What could Trump’s budget cuts mean for DC’s federal workers?
With 25 percent of all jobs in the District within the federal government, President Trump’s proposed cuts to the federal workforce will have a disproportionate impact on the city’s employment and residents.
Under Trump’s proposed budget, the Washington region will lose an estimated 20,000 to 24,600 federal jobs, and 60 to 70 percent of these estimated job losses (14,000 to 15,000) will occur within the District’s borders.
According to analyses of the 2015 American Community Survey, conducted in coordination with Urban Institute's Washington, DC, Research Initiative, approximately 67,500 federal workers reside in the District, accounting for 18 percent of the city’s workforce. But even though the whole city would feel the impact of federal job losses, we estimate certain communities would be harder hit.
Who are DC’s federal workers?
Federal workers who live in DC are older, have higher income, and are more likely to be white than the average worker living in the District.
The impact of federal job losses would be substantially greater than suggested by the number of lost jobs alone. At $90,000, the median yearly income for DC’s federal workers is 58 percent more than the $57,000 median personal income for all DC workers. Nearly half (48 percent) have personal income exceeding $90,000 a year, compared with 27 percent of all workers in DC. Losing these high-income workers would have ripple effects on the economy in the greater Washington area.
At the other end of the spectrum, 30 percent of all workers in DC earn less than $30,000 a year, compared with only 8 percent of federal workers.
How does it break down by race?
Fifty-five percent of white federal workers in DC earn over $90,000 a year, compared with only 33 percent of black and 43 percent of Hispanic federal workers.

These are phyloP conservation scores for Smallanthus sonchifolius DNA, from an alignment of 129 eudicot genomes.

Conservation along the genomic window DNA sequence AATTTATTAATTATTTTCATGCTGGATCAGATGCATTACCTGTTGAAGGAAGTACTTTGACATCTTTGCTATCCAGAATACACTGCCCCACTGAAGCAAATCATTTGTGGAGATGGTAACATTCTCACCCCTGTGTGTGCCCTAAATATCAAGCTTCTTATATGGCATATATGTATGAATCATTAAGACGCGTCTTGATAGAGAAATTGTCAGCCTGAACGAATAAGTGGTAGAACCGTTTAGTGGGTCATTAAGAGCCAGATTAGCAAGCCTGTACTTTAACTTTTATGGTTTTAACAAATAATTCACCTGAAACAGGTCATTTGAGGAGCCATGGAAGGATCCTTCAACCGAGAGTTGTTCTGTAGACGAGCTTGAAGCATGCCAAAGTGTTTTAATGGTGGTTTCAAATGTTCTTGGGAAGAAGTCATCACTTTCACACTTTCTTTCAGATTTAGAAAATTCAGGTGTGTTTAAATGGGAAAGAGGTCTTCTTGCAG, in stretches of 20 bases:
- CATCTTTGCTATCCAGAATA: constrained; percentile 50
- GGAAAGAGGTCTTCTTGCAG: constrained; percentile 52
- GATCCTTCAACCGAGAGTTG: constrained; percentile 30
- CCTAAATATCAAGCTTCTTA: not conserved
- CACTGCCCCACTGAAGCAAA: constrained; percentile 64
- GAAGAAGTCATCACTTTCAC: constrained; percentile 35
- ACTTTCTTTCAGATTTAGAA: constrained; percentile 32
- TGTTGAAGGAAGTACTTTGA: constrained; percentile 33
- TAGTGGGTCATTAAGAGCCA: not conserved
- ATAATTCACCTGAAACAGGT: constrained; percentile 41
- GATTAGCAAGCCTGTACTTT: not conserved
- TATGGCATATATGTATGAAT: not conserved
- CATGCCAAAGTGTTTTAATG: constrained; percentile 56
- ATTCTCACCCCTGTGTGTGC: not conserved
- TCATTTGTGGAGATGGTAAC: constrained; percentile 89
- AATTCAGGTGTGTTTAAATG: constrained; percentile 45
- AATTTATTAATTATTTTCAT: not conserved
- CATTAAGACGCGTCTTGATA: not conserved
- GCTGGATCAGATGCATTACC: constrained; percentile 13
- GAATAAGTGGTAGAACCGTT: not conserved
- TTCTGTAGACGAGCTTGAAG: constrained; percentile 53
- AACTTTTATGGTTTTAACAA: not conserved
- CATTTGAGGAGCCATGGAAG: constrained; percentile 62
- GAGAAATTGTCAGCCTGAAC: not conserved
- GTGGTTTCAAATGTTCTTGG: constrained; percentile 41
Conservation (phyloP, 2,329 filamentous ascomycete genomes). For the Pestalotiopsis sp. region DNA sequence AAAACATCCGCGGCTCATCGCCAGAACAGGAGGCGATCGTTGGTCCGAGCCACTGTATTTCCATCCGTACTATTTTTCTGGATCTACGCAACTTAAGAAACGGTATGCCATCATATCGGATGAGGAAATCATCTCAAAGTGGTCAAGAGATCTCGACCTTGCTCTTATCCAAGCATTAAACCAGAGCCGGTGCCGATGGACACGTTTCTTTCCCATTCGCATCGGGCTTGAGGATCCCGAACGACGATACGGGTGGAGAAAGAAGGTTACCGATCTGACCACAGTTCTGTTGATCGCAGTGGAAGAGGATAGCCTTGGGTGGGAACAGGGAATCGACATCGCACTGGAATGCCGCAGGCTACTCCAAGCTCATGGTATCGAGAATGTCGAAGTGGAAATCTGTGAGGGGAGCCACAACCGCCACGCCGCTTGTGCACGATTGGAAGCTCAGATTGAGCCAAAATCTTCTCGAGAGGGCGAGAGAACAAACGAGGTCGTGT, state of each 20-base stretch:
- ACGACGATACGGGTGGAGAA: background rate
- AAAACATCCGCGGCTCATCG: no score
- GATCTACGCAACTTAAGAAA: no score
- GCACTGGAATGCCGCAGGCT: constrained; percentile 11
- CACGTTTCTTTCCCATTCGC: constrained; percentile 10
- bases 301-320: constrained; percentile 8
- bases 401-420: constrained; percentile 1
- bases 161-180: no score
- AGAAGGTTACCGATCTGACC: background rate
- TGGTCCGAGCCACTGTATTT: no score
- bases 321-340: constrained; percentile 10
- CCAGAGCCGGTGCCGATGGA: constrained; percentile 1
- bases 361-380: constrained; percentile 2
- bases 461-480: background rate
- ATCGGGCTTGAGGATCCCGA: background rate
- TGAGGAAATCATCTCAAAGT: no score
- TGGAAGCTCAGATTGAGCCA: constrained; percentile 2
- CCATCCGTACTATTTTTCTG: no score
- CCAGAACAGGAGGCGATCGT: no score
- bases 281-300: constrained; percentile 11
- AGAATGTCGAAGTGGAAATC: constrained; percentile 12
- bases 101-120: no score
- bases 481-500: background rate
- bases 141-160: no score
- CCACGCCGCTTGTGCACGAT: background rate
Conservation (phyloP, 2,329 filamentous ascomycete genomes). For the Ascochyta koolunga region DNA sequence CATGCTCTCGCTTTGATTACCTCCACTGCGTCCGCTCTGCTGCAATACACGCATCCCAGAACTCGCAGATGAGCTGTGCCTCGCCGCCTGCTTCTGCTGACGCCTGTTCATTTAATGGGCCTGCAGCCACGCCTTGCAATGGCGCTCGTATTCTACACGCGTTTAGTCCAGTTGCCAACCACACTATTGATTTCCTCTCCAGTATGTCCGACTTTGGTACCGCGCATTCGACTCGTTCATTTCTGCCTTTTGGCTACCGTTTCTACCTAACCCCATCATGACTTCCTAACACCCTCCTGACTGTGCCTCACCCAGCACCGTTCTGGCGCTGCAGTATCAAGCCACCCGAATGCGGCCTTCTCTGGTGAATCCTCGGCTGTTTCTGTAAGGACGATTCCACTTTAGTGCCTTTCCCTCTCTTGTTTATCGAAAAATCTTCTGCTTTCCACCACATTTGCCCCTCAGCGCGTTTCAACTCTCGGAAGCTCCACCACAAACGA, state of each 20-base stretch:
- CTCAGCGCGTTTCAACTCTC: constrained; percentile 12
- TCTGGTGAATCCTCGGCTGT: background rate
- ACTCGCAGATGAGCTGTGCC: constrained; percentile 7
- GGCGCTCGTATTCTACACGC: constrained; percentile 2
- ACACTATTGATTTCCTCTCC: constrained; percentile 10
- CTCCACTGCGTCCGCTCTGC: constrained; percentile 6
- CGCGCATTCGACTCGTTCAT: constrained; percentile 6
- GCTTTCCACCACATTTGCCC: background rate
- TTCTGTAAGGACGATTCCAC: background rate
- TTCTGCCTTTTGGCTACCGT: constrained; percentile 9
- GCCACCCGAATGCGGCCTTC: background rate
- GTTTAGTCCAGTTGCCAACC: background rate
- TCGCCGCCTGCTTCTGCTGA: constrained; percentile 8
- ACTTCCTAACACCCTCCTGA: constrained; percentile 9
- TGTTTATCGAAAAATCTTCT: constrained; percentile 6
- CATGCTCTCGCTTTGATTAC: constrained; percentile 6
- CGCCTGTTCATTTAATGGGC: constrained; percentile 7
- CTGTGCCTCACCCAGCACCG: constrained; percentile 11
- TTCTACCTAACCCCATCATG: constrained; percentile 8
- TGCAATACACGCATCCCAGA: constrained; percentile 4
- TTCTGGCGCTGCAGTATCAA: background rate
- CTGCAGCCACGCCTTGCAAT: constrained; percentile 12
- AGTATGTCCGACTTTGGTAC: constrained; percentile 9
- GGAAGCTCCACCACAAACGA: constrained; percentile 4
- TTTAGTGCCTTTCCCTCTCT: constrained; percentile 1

For household income, this racial disparity grows wider—19 percent of white federal workers live in households with total income of less than $100,000 a year, compared with 50 percent of black and 35 percent of Hispanic households with a federal worker. Therefore, the impact of lost federal jobs on black families is likely to be greater despite their lower average salary.
Also, black federal workers tend to be older than white and Hispanic federal workers. Given these income disparities, age is probably not equated with seniority among black federal workers, which may work against them in finding a new job.
That said, white DC residents are disproportionately likely to be affected by federal job losses. Federal workers living in DC are more likely to be white—55 percent compared with 45 percent for all workers living in DC. Thirty-seven percent of all workers in DC are black, compared with 29 percent of federal workers who live in DC.
What about gender?
Although the overall gender composition of DC’s federal workforce mirrors the city as a whole, 61 percent of DC’s black federal workers are women while most white (54 percent) and Hispanic (56 percent) federal workers are men.
Male federal workers in DC also have dramatically higher personal earnings—77 percent of men earn more than $60,000, compared with 64 percent of women.
In the face of impending federal job losses in the District, policymakers, workforce development agencies, and employers need to examine current and projected employment growth in DC outside the federal government, with a focus on jobs most suitable for former federal workers, given their current income, educational attainment, and age.
Delving into the wages, educational requirements, work experience, and on-the-job training requirements for the jobs expected to grow may also help federal workers in DC determine whether they have skills deficits that need to be addressed or whether they are ready to move into new occupations and industries.
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